LUTH management declares doctors’ strike illegal
The management of the Lagos University Teaching Hospital (LUTH), Idi–Araba, Lagos, has declared the indefinite strike action by resident doctors of the hospital as illegal.
The Chief Medical Director (CMD), LUTH, Prof. Chris Bode, told The Guardian that the action by “a group of our trainees, using the Association of Resident Doctors (ARD)” as cover, “is not recognised by LUTH authorities as it contravenes extant laws.”Bode said: “Doctors render essential services and thus cannot go on strike without following due process,” he said.
Meanwhile, activities at the teaching hospital have since been at its lowest ebb, with very few patients were seen around when our correspondent visited.
It was gathered that, patients were still being attended to at some clinics, while others were cited lying on benches in front of clinics waiting to be seen by doctors.
The strike, which commenced on Friday, March 11, was to press home their demands that are not unconnected with welfare.The association’s president, Dr. Akinkumi Afolabi in a statement explained that the strike is to protest the challenges faced by the association members, which includes poor working conditions, epileptic power and water supply, discriminatory taxation of members, non-payment of one to four months salaries, poor state of call rooms, unavailability of medical consumables, among others.
Afolabi noted that, “Epileptic power supply has lead to cancellation of surgeries and procedures to the detriment of patients and extreme discomfort to doctors and patients during consultation.”
Meanwhile, Bode while reacting said, “none of their demands is new as LUTH Management had called severally for patience while relevant government agencies conclude ongoing arrangements and consultations to effect payment of 2015 December salary.”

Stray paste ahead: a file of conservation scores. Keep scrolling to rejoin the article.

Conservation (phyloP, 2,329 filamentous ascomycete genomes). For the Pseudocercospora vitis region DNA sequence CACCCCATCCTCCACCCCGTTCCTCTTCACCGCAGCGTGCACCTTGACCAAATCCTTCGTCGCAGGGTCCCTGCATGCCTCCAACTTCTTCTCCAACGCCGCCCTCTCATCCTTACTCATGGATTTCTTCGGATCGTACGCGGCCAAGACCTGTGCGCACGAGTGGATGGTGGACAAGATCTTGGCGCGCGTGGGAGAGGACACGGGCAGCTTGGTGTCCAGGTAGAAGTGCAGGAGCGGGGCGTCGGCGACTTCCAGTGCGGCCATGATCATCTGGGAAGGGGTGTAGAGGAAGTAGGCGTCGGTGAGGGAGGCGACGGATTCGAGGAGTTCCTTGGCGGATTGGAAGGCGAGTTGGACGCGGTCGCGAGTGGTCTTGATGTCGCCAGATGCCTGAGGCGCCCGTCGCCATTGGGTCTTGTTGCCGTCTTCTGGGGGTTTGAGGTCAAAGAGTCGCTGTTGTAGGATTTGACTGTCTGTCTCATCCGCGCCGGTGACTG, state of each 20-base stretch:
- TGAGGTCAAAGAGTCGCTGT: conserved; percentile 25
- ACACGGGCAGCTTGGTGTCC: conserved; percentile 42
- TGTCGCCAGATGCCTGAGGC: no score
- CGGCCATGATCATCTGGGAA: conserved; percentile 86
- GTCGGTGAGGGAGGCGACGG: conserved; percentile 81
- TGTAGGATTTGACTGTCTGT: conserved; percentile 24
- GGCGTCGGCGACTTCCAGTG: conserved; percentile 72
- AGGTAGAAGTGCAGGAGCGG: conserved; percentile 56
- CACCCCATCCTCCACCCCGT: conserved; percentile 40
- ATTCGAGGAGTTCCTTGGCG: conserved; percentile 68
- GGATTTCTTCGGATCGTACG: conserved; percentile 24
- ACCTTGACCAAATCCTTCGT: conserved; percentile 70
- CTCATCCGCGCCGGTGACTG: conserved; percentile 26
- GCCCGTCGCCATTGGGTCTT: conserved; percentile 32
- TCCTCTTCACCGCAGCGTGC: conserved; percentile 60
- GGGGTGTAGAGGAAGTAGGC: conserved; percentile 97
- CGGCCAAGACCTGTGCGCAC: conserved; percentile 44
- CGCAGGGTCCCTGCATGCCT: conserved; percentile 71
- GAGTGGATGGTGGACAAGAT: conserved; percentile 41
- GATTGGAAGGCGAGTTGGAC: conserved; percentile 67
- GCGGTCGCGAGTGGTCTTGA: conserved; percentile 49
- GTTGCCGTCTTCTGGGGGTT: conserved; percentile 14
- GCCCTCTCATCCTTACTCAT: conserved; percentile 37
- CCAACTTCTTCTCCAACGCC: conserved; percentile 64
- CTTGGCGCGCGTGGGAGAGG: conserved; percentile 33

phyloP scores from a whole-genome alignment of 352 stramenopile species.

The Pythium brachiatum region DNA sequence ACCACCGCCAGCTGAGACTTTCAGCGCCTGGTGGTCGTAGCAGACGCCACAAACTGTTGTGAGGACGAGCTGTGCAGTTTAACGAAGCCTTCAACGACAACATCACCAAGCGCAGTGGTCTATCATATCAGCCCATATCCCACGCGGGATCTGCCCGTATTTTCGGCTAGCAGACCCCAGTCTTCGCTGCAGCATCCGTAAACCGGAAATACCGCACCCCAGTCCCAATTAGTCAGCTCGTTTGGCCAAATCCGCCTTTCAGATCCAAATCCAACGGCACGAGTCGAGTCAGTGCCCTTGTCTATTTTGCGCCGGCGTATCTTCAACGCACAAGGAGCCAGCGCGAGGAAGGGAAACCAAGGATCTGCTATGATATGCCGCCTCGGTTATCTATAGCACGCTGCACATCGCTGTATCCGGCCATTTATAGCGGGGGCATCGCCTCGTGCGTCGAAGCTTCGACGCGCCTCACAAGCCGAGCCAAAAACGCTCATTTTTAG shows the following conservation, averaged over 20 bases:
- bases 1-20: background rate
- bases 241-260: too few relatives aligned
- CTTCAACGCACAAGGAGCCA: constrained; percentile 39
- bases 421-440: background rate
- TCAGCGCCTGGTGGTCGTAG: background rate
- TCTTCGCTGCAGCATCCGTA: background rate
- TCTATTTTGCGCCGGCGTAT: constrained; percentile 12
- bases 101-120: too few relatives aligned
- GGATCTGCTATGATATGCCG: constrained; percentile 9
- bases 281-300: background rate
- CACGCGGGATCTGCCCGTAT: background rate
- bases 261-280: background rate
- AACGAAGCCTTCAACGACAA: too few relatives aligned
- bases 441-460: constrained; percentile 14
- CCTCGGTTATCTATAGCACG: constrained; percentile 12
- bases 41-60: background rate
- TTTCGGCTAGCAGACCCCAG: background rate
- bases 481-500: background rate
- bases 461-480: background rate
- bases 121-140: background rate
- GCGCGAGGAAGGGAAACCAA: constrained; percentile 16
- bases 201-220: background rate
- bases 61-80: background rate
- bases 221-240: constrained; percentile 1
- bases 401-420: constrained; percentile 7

According to the CMD, “January and February 2016 salaries have been paid and outstanding December 2015 salary delay was because of shortfall experienced in a number of other institutions such as UCH and Benin.”
Bode further noted that, “skipping allowance, as mentioned in earlier publications, is a payment government had earlier promised to pay when there is monetary provision for it. We cannot compel Government in these lean times to pay what has not been budgeted for,” he added.
On the issue of epileptic power supply, he reacted saying, “It is to the credit of LUTH management that adequate power supply has been maintained at all our service points in spite of the unusually low supply from public utilities.”
“And our operation theatres, labour ward, ICU, outpatient services, wards and other critical service points have remained active in the past several weeks, using dedicated generators at huge fuel costs and with the need to periodically rest the over-flogged generator sets,” Bode expressed.
However, Afolabi in an interaction with our correspondent, said that the strike would continue until their needs are met, “members are in high spirit as we expect some of our demands to be met, as promised by management in a written commitment on Saturday.”
At the Family Medicine Department of the hospital, many patients were seen on queues with just few consultants attending to them, as some relatives of patients complained of unavailability of bed at the Accident and Emergency Unit.
A relative who pleaded anonymous said: “My mother was referred to the Accident and Emergency Unit last week before the strike started, but they said no bed, so we are back today because she cannot breathe well.”
The Guardian observed a lot of patients at the Electrocardiogram (ECG) department and Direct Observation Therapy (DOT) centre, with few consultants on duty.
Bode, while commending Consultants, Supernumerary residents, regular resident doctors, House Officers and Medical Officers for working tirelessly to keep the Hospital open, he appealed to aggrieved residents to sheath their swords and join in the process of building a better tomorrow.
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